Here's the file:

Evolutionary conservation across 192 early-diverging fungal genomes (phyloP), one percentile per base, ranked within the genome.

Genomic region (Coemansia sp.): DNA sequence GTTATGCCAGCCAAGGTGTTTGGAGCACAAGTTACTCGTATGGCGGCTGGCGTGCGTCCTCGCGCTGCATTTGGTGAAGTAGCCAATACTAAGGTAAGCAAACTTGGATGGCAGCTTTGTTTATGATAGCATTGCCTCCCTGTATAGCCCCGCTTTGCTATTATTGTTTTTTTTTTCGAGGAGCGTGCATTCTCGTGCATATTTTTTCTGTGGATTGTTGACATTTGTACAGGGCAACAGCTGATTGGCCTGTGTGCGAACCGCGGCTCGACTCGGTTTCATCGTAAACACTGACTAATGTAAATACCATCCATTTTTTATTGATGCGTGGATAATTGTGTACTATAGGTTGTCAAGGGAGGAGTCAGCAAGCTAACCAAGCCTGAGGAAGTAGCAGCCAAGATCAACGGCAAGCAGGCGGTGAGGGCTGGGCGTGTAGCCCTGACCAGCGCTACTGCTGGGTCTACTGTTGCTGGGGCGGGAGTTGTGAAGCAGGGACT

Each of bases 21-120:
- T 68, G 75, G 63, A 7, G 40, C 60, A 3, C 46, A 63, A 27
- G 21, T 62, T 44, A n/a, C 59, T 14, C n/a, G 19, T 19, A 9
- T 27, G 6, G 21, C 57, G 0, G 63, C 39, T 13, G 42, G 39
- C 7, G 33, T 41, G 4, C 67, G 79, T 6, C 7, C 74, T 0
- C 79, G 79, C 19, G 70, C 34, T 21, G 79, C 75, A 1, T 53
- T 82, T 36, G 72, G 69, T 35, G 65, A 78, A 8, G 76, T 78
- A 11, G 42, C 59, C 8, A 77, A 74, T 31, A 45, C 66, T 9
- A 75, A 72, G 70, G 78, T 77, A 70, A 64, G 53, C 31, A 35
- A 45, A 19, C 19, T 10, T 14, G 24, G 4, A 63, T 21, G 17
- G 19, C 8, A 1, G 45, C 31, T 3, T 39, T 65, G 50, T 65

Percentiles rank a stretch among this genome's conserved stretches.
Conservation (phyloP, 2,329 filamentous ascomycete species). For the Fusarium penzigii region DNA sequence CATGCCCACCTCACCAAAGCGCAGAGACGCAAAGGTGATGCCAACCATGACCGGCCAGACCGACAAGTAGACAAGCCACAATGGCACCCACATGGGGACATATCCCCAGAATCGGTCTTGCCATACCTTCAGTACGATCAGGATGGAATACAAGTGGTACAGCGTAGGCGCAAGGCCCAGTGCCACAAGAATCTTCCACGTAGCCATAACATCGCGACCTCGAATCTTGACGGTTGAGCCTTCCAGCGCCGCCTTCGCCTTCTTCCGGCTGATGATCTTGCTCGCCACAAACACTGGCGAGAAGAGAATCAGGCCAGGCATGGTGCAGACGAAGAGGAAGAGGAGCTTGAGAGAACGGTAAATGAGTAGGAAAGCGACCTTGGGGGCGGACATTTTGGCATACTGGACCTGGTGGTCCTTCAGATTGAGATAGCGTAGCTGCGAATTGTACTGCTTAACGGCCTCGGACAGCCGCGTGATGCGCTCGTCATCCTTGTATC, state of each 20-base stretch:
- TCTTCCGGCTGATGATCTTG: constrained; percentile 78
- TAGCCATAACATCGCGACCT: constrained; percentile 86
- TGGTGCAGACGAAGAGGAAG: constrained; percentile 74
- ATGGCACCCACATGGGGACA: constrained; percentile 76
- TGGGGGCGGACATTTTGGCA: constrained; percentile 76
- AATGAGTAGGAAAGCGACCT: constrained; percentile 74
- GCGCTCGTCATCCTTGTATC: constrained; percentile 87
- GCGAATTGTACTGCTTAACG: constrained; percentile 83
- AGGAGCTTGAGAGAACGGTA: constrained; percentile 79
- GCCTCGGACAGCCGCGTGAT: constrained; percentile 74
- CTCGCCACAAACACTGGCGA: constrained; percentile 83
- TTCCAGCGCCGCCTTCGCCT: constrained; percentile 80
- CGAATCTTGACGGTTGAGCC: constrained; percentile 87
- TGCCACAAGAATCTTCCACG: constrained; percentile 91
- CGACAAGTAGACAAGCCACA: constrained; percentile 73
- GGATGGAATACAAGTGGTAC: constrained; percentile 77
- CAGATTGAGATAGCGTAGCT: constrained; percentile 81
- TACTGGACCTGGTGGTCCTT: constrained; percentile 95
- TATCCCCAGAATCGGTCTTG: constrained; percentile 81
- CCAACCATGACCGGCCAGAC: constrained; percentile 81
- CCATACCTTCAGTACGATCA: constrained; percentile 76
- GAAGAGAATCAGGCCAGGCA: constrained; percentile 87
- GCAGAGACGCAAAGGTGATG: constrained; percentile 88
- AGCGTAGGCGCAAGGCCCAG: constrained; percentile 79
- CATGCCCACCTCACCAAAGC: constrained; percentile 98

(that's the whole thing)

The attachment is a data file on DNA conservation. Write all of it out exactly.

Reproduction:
Evolutionary conservation across 192 early-diverging fungal genomes (phyloP), one percentile per base, ranked within the genome.

Genomic region (Coemansia sp.): DNA sequence GTTATGCCAGCCAAGGTGTTTGGAGCACAAGTTACTCGTATGGCGGCTGGCGTGCGTCCTCGCGCTGCATTTGGTGAAGTAGCCAATACTAAGGTAAGCAAACTTGGATGGCAGCTTTGTTTATGATAGCATTGCCTCCCTGTATAGCCCCGCTTTGCTATTATTGTTTTTTTTTTCGAGGAGCGTGCATTCTCGTGCATATTTTTTCTGTGGATTGTTGACATTTGTACAGGGCAACAGCTGATTGGCCTGTGTGCGAACCGCGGCTCGACTCGGTTTCATCGTAAACACTGACTAATGTAAATACCATCCATTTTTTATTGATGCGTGGATAATTGTGTACTATAGGTTGTCAAGGGAGGAGTCAGCAAGCTAACCAAGCCTGAGGAAGTAGCAGCCAAGATCAACGGCAAGCAGGCGGTGAGGGCTGGGCGTGTAGCCCTGACCAGCGCTACTGCTGGGTCTACTGTTGCTGGGGCGGGAGTTGTGAAGCAGGGACT

Each of bases 21-120:
- T 68, G 75, G 63, A 7, G 40, C 60, A 3, C 46, A 63, A 27
- G 21, T 62, T 44, A n/a, C 59, T 14, C n/a, G 19, T 19, A 9
- T 27, G 6, G 21, C 57, G 0, G 63, C 39, T 13, G 42, G 39
- C 7, G 33, T 41, G 4, C 67, G 79, T 6, C 7, C 74, T 0
- C 79, G 79, C 19, G 70, C 34, T 21, G 79, C 75, A 1, T 53
- T 82, T 36, G 72, G 69, T 35, G 65, A 78, A 8, G 76, T 78
- A 11, G 42, C 59, C 8, A 77, A 74, T 31, A 45, C 66, T 9
- A 75, A 72, G 70, G 78, T 77, A 70, A 64, G 53, C 31, A 35
- A 45, A 19, C 19, T 10, T 14, G 24, G 4, A 63, T 21, G 17
- G 19, C 8, A 1, G 45, C 31, T 3, T 39, T 65, G 50, T 65

Percentiles rank a stretch among this genome's conserved stretches.
Conservation (phyloP, 2,329 filamentous ascomycete species). For the Fusarium penzigii region DNA sequence CATGCCCACCTCACCAAAGCGCAGAGACGCAAAGGTGATGCCAACCATGACCGGCCAGACCGACAAGTAGACAAGCCACAATGGCACCCACATGGGGACATATCCCCAGAATCGGTCTTGCCATACCTTCAGTACGATCAGGATGGAATACAAGTGGTACAGCGTAGGCGCAAGGCCCAGTGCCACAAGAATCTTCCACGTAGCCATAACATCGCGACCTCGAATCTTGACGGTTGAGCCTTCCAGCGCCGCCTTCGCCTTCTTCCGGCTGATGATCTTGCTCGCCACAAACACTGGCGAGAAGAGAATCAGGCCAGGCATGGTGCAGACGAAGAGGAAGAGGAGCTTGAGAGAACGGTAAATGAGTAGGAAAGCGACCTTGGGGGCGGACATTTTGGCATACTGGACCTGGTGGTCCTTCAGATTGAGATAGCGTAGCTGCGAATTGTACTGCTTAACGGCCTCGGACAGCCGCGTGATGCGCTCGTCATCCTTGTATC, state of each 20-base stretch:
- TCTTCCGGCTGATGATCTTG: constrained; percentile 78
- TAGCCATAACATCGCGACCT: constrained; percentile 86
- TGGTGCAGACGAAGAGGAAG: constrained; percentile 74
- ATGGCACCCACATGGGGACA: constrained; percentile 76
- TGGGGGCGGACATTTTGGCA: constrained; percentile 76
- AATGAGTAGGAAAGCGACCT: constrained; percentile 74
- GCGCTCGTCATCCTTGTATC: constrained; percentile 87
- GCGAATTGTACTGCTTAACG: constrained; percentile 83
- AGGAGCTTGAGAGAACGGTA: constrained; percentile 79
- GCCTCGGACAGCCGCGTGAT: constrained; percentile 74
- CTCGCCACAAACACTGGCGA: constrained; percentile 83
- TTCCAGCGCCGCCTTCGCCT: constrained; percentile 80
- CGAATCTTGACGGTTGAGCC: constrained; percentile 87
- TGCCACAAGAATCTTCCACG: constrained; percentile 91
- CGACAAGTAGACAAGCCACA: constrained; percentile 73
- GGATGGAATACAAGTGGTAC: constrained; percentile 77
- CAGATTGAGATAGCGTAGCT: constrained; percentile 81
- TACTGGACCTGGTGGTCCTT: constrained; percentile 95
- TATCCCCAGAATCGGTCTTG: constrained; percentile 81
- CCAACCATGACCGGCCAGAC: constrained; percentile 81
- CCATACCTTCAGTACGATCA: constrained; percentile 76
- GAAGAGAATCAGGCCAGGCA: constrained; percentile 87
- GCAGAGACGCAAAGGTGATG: constrained; percentile 88
- AGCGTAGGCGCAAGGCCCAG: constrained; percentile 79
- CATGCCCACCTCACCAAAGC: constrained; percentile 98